To some, typography may seem like an arcane art form with little bearing on the real world of publishing.
All you have to do is look at the books pouring out of the self-designated “POD publishers” (a euphemism for subsidy or vanity publishing) or “self-publishing companies” (an oxymoron) over the past several years. Even those that have allegedly been typeset professionally by those companies for a fee.
My Merriam-Webster’s Collegiate defines typography as “the style, arrangement, or appearance of typeset matter.”
However, James Fellici provides a much better description in his excellent book The Complete Manual of Typography: “The rules of typography are centuries old, and although the technologies have changed, the goal has always remained the same: beautiful settings in the service of a pleasant and fruitful reading experience.”
You can typeset a manuscript with virtually no knowledge of typography, but you cannot do it well. To achieve the “pleasant and fruitful reading experience” that well-done books should provide, you must know at least the rudiments. If you’re going to do a lot of it, you should know far more — even including the history of the art (or craft, if you prefer), for understanding that history (from Gutenberg to the present) helps us understand why some books just look better and read easier than others.
I think of good typography the same way I think of good writing — if it draws attention to the art/craft, it is not doing its job well. Those who make it seem effortless and whose work is enjoyed for the experience, rather than the craft, are the true masters. Your readers will probably not realize how nicely your book is typeset, but they will almost certainly read it faster with better comprehension and heightened enjoyment. A poorly typeset book frequently yields just the opposite effect…and the reader may never understand why.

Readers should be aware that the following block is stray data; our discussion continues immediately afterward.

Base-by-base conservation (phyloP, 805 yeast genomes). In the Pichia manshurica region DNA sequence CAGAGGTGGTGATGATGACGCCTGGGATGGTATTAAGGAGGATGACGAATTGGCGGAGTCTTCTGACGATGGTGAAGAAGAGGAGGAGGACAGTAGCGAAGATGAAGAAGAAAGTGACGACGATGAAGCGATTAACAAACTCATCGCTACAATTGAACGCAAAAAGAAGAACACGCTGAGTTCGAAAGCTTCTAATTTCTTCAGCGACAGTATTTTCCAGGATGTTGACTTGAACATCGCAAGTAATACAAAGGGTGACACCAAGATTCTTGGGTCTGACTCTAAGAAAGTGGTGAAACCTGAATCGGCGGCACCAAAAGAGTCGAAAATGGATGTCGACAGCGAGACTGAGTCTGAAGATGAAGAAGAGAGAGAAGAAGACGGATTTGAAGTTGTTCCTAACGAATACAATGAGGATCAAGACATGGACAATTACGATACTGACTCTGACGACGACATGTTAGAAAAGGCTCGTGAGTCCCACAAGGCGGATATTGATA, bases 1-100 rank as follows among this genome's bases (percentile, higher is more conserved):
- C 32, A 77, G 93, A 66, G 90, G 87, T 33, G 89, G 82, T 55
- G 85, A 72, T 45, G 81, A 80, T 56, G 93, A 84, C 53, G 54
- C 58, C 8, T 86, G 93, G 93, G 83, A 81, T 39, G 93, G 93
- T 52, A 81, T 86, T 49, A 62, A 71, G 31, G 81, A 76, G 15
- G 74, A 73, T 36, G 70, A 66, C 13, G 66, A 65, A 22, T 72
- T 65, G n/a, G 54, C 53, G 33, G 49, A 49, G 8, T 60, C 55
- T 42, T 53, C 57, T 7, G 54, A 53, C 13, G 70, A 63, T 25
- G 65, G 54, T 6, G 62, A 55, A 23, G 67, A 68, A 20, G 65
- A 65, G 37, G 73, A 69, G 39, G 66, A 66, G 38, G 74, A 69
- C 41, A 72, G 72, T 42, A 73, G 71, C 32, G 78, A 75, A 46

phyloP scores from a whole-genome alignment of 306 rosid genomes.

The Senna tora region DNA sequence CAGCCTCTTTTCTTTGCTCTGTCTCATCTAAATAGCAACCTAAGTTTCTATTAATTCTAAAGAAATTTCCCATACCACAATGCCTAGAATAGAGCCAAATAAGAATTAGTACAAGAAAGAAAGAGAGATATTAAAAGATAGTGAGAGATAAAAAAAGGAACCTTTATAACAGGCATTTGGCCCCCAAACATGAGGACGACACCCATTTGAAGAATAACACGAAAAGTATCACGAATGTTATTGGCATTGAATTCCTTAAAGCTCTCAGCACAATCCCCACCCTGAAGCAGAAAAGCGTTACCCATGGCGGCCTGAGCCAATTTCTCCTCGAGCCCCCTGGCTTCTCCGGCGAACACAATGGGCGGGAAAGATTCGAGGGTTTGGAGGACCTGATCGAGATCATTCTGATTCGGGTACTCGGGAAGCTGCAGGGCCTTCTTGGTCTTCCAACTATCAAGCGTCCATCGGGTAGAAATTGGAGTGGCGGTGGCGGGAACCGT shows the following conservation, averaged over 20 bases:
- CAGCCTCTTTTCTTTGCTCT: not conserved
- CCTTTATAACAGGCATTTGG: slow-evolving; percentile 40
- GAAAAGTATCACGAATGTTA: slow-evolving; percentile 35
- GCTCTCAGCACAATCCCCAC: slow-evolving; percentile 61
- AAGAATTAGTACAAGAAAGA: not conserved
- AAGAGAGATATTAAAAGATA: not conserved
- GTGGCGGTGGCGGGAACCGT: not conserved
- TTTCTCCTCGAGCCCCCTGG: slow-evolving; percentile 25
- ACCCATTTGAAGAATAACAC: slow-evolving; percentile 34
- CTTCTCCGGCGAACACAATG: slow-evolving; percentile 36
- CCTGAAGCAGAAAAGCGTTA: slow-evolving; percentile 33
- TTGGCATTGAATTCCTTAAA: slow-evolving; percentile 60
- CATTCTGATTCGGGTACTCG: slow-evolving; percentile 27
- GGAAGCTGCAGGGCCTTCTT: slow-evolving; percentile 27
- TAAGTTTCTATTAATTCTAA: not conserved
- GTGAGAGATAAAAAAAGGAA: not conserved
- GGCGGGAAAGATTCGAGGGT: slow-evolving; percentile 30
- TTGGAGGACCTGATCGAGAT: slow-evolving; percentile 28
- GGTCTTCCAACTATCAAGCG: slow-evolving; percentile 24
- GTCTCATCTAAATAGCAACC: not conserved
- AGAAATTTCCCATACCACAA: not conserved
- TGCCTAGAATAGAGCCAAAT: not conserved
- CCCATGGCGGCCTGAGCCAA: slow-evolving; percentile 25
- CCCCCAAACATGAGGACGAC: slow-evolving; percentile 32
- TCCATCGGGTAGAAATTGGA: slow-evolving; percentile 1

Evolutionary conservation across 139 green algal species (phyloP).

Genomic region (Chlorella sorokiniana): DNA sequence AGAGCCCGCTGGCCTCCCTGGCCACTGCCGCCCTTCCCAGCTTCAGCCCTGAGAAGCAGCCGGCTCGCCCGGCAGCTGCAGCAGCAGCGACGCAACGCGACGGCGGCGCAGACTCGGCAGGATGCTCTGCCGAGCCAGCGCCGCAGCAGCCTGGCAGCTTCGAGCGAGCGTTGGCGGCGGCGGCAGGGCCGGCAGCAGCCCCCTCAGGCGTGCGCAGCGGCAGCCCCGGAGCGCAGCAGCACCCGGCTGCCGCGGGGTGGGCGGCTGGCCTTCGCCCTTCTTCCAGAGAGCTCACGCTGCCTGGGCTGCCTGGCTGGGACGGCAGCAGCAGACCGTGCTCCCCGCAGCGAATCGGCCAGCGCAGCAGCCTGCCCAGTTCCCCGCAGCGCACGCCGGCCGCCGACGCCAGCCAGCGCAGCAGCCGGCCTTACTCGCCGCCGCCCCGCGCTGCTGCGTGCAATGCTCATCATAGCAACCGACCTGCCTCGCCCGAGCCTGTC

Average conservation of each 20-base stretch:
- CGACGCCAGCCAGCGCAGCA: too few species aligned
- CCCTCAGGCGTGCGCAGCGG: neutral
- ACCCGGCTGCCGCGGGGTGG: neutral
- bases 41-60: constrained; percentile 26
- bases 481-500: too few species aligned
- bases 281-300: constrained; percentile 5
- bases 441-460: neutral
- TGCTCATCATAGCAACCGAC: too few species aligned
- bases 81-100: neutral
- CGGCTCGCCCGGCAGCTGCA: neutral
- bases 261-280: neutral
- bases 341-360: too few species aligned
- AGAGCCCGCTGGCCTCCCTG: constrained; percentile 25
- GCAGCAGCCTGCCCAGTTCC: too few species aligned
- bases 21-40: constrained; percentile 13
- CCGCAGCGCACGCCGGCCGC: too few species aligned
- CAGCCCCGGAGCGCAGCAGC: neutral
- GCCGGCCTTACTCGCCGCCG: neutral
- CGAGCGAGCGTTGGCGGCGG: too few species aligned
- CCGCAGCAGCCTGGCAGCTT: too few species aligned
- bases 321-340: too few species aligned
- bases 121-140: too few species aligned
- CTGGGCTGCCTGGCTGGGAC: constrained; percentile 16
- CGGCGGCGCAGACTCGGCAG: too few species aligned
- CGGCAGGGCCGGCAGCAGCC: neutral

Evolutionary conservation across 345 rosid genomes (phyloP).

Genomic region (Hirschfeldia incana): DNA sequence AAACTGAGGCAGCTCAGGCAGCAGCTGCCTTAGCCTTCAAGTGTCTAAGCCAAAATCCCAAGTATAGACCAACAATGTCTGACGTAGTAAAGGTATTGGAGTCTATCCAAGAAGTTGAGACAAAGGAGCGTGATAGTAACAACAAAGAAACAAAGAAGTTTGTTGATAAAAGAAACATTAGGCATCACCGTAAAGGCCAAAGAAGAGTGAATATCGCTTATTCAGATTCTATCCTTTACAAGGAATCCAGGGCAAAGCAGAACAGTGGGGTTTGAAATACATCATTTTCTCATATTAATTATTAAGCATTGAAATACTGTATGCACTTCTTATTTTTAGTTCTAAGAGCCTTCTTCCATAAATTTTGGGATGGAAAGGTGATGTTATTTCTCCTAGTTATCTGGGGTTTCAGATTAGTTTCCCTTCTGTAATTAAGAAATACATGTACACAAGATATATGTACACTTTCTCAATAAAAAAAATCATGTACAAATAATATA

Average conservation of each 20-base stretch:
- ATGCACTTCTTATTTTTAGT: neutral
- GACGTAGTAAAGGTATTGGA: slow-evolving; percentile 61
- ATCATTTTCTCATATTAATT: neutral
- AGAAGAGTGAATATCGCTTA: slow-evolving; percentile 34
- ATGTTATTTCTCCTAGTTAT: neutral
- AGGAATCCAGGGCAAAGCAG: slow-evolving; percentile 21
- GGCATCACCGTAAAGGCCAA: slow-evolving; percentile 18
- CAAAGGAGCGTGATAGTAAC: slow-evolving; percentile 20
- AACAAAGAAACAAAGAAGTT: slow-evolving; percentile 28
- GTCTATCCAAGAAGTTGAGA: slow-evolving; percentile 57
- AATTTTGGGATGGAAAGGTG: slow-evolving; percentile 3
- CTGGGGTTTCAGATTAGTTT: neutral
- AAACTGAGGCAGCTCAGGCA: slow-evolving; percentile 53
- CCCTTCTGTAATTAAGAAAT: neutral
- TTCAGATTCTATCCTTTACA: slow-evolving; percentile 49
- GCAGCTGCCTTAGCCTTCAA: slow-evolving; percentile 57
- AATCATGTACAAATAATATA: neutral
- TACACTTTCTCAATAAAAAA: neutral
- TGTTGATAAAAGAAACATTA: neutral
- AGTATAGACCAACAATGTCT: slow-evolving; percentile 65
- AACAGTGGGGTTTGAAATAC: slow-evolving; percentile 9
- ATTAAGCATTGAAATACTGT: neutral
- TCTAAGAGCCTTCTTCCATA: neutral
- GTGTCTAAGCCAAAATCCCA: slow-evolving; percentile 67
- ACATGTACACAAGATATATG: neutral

I own and regularly study a half-dozen books on typography. Like applying grammar while writing, you have to understand the rules before you set out to bend or break them.
And the tools you choose are just as important…unless you are a closet masochist. I have typeset books using only Microsoft Word, an excellent word processor but a poor typesetting choice. However, I have been using Adobe InDesign for several years now, and will never return to MS Word and its inherent flaws, idiosyncrasies, and irritants. There are other software programs available — some even open source and free — but InDesign has become almost an industry standard. And with good reason.
Of course, having the best tool without the knowledge of how to use it properly is no better than using a poor tool. You have to take the time to learn how to use your chosen tool well and to understand the ramifications of the decisions you make while using it.
If you want to use MS Word for typesetting, you really, really should own a copy of Aaron Shepard’s book Perfect Pages. Nobody knows more about making Word produce acceptably typeset books.
If you want to switch to InDesign, buy a copy of Pete Masterson’s outstanding Book Design and Production — following his advice will ensure a very good result with few problems. There is more to learn, but Pete will start you down the path to typographic enlightenment.
Of you can just pay a professional typesetter to take your manuscript and turn it into a typeset masterpiece. If you only plan on one or two books, that might be your most cost-effective solution. If you plan to self-publish a lot of books, you have to decide if you want to learn to do yourself or let a pro do it so you can concentrate on writing.
There is no one right answer for every self-publisher.